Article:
The Home Office As We Know It Is Changing, Dallas Architects Say

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Just a corner of an upstairs living area can become a home office nook as shown above.
L. Lumpkins Architects Inc.

Our lives have changed, and we are looking at our homes with renewed vision. Are they equipped for two busy working professionals and homeschooled kids? Do they offer a way to stay entertained inside and out? Do we have flex space that can be adapted to our new lifestyles? I asked a few of Dallas’ leading architects to weigh in on flex spaces and trends.

Lloyd Lumpkins of L. Lumpkins Architects Inc.

“Home offices are more dispersed around the house. With two professionals working from home, there is a need for separate, well-defined, smaller, private offices.”

Lloyd Lumpkins of L. Lumpkins Architects Inc.
L.Lumpkins Architects Inc.
L. Lumpkins Architects Inc.

“Having one of the home offices near the master bedroom is popular. We are doing a lot of secret entrances, like a bookcase wall in the home office that opens into a master suite. We began doing them as a second way out of the master bath and closet area. If someone has to be up for an early call, they don’t have to go back through the bedroom to work.

Hidden door access to office and study
L. Lumpkins Architects Inc.

“One area I see turning into the new flex space is the formal dining room. They were starting to go away, and are now returning as flex space. You may only use a formal dining room twice a year. The rest of the time it can function as a library and office where you can conduct Zoom meetings, and the kids can study.

“One of the interesting things we are creating is a front porch post office drop for packages. It’s like the old mail slot, but bigger. It can accommodate a package up to 24-inches wide, and you can lock it on the inside.”

Mail drop
L. Lumpkins Architects

Clint Pearson: Symmetry Architects

“Moving forward, home offices are essential. We are looking at our own home and thinking about how to adapt space as we want to work from home two days a week.”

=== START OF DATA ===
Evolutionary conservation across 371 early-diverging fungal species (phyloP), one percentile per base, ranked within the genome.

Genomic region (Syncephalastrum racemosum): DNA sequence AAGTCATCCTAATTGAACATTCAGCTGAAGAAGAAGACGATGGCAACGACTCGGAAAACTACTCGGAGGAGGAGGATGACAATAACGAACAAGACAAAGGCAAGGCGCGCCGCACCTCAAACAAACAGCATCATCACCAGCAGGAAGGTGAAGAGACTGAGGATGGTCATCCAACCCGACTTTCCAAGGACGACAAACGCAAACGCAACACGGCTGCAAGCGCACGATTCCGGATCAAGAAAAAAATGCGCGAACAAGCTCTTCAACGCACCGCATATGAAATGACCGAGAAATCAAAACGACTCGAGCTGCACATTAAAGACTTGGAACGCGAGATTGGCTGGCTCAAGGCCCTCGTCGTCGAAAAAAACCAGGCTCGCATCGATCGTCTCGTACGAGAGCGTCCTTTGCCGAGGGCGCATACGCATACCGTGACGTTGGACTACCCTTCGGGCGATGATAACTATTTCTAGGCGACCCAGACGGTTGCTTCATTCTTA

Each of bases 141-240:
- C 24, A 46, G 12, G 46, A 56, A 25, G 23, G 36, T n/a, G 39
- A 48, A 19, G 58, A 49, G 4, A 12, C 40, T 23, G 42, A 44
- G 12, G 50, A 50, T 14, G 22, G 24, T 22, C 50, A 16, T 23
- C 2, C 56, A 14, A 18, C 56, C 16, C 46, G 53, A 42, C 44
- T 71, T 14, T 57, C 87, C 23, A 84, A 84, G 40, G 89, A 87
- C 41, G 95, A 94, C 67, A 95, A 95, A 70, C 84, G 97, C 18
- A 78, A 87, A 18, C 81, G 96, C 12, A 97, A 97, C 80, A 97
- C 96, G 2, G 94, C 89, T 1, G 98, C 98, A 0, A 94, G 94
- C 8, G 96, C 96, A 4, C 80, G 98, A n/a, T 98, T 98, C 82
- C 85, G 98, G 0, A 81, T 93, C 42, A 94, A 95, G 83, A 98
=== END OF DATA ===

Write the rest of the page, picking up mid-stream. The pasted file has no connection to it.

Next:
Clint Pearson of Symmetry Architects
Symmetry Architects

“We have always tried to create flex space, especially in a spec house. What we have learned in the past two months about technology are things most of us have resisted in the past.

“For instance, we’d never done a Zoom meeting before. Both of our kids were here working over Spring Break. We had one taking online classes at the breakfast table and another in the dining room. The need for dedicated home office spaces became clear.

“The media room had almost gone away before COVID hit. Now it’s desirable again. We are not doing the elevated floors, but more of an entertainment room, often with a golf simulator and a TV area.

“It’s also important now to find space for a workout room. We recently added a gym to a three-car garage.”

David Stocker: SHM Architects

“People are looking at their homes with a lot more thought because they are spending so much time in them.”

David Stocker of SHM Architects

“One of the things I see is the return of the door! We need to close off that home office or workspace. The popular open floor plan doesn’t work for privacy. No one wants the dog barking in the middle of their Zoom conference.

“You can be on Zoom meetings constantly so working from home also means knowing when to stop working. There is an architectural and psychological aspect at play when you close that door and walk away.

SHM Architects

“One trend we are seeing is having a bathroom off the garage or located in an area before you enter the rest of the house. Medical professionals, especially, want to take a shower before entering the main living area.

“The trend for secondary homes is strong. They have been one of our largest areas of work. Clients want a ranch or lake house so they can escape and still do business.

SHM Architects

“Outdoor spaces are more important than ever, whether it’s a balcony, backyard, or a front porch. The front porch has regained popularity because it provides the perfect social distancing barrier, allowing you to safely connect with neighbors. Front yard living is where it’s at right now. It seems everyone is having a happy hour on Friday night in their front yards.”


Karen Eubank

Karen is the owner of Eubank Staging and Design. She has been an award-winning professional home stager for more than 25 years and a professional writer for over 20 years. Karen is the mother of a son who’s studying for his masters at The New England Conservatory of Music. An ardent animal lover, she doesn’t mind one bit if your fur baby jumps right into her lap.

Reader Interactions


  1. Jerry Johnson says

    I simply made space behind our living room couch for a desk and lowboy filing cabinet with printer on top .

  2. mmJon Anderson says

    Regardless of how you architecturally fit in an office, quality furnishings matter. It’s one thing to get a quick chair from Office Max that will die in a couple of years (which I did for years). It’s another to get a professional quality chair like “real” offices do. Sure, they’re expensive, but there are alternatives. Places like Total Office Solutions on Oak Lawn Avenue in the Design District resell quality refurbished office chairs by the likes of Herman Miller (and their ubiquitous Aeron chair) or Steelcase’s Leap (what I use and where I got it). Figure on saving half off retail and if a lot of people transition to work form home situations, there may be a coming glut of these chairs that would drive down prices in the used market. Of course it’s not just chairs. But places that resell refurbished chairs will sell the whole kit and kaboodle at a healthy discount.

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